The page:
Kaminsky’s reputation belies his effectiveness as a perimeter defender. Although not an on-ball menace, his activity level keeps him afloat against stretch bigs and larger wings. He racked up sufficient steals (61st percentile/75) and three-point contests (52nd percentile/75) last season, and his movement (1.2 defensive miles traveled/75) and deflections (1.8 per 75) are both proximal to league-average.

Overall, Frank is an adequately versatile defender capable of manning the four or five. While he is neither a prolific shot-blocker nor point-of-attack disruptor, his size, effort, and communication make him a nifty team defender.

He has succeeded in a variety of defensive roles across his career, whether paired with traditional centers, old-school fours, or wings masquerading as power forwards.

Frank Defensive Groupings

Teammate (Year) Minutes Shared Team Defensive Rating Group Defensive Rating Difference
Teammate (Year) Minutes Shared Team Defensive Rating Group Defensive Rating Difference
Al Jefferson ('15-'16) 457 103.7 98.8 -4.9
Cody Zeller ('16-'17) 462 108.4 99.5 -8.9
Dwight Howard ('17-'18) 600 109 107.8 -1.2
Michael Kidd-Gilchrist ('18-'19) 158 112 93.5 -18.5
Dario Šarić ('19-'20) 415 110.1 108.1 -2
Mikal Bridges + Cam Johnson ('19-'20) 180 110.1 102.7 -7.4
Jae Crowder ('20-'21) 170 110.4 103.9 -6.5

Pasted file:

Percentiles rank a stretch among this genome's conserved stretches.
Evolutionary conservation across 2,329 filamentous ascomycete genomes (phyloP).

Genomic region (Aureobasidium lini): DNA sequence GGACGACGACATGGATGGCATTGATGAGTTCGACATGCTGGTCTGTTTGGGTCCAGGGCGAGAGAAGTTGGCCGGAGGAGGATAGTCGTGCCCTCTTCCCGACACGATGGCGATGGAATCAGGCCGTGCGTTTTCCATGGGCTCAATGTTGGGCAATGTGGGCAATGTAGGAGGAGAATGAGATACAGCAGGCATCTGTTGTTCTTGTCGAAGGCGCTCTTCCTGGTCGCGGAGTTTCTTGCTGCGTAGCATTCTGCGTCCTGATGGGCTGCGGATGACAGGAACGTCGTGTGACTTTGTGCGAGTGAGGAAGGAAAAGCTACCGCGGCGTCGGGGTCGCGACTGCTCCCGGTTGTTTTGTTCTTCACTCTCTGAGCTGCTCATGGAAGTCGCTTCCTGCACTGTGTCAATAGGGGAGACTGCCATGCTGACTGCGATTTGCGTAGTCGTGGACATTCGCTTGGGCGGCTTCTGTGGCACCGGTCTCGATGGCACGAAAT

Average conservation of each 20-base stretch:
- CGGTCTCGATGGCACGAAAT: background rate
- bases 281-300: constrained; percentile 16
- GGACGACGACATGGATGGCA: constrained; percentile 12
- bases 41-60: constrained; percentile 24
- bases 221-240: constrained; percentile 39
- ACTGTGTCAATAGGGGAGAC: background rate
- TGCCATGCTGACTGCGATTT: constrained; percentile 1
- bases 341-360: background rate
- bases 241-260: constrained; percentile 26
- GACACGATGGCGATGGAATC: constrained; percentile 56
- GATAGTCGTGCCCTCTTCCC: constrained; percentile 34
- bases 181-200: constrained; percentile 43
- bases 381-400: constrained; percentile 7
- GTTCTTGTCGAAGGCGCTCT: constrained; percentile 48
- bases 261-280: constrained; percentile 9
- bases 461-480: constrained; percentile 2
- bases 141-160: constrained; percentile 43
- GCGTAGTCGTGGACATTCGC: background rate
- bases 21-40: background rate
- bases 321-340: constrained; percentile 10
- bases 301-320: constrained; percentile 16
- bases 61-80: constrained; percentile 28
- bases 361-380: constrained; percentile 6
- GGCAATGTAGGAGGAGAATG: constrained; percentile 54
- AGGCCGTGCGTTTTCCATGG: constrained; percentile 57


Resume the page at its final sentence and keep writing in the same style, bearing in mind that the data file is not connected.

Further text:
While he may appear to lumber, Frank rotates his butt off to defend inside and out. He was one of four players* last season (along with Kristaps Porzingis, Derrick Favors, and Drew Eubanks) to register at least 7.9 defensive rebounds, 7.0 rim contests, and 3.5 three-point contests per 75 possessions. It is no coincidence that aside from the 2017-18 season, all of Frank’s teams have allowed fewer points per possession with him on the floor.

Bottom Line

Though out of Monty’s rotation for the time being, Frank can provide ample playmaking, shooting, and size at a moment’s notice. While perceived fears of his limited mobility and defensive shortcomings persist, they may be overblown. The 2020-21 Suns’ regular and postseason defensive ratings were better with Kaminsky on the court.

The true key for Frank is confidence. The Suns could use his expansive skill set, and a more assertive Kaminsky could force his way into the rotation. If aggressive Kaminsky minutes precede another Suns Finals appearance, perhaps a rematch with Milwaukee is in the cards. If so, look out Giannis.

*All qualifying statistics required a minimum of 250 minutes played.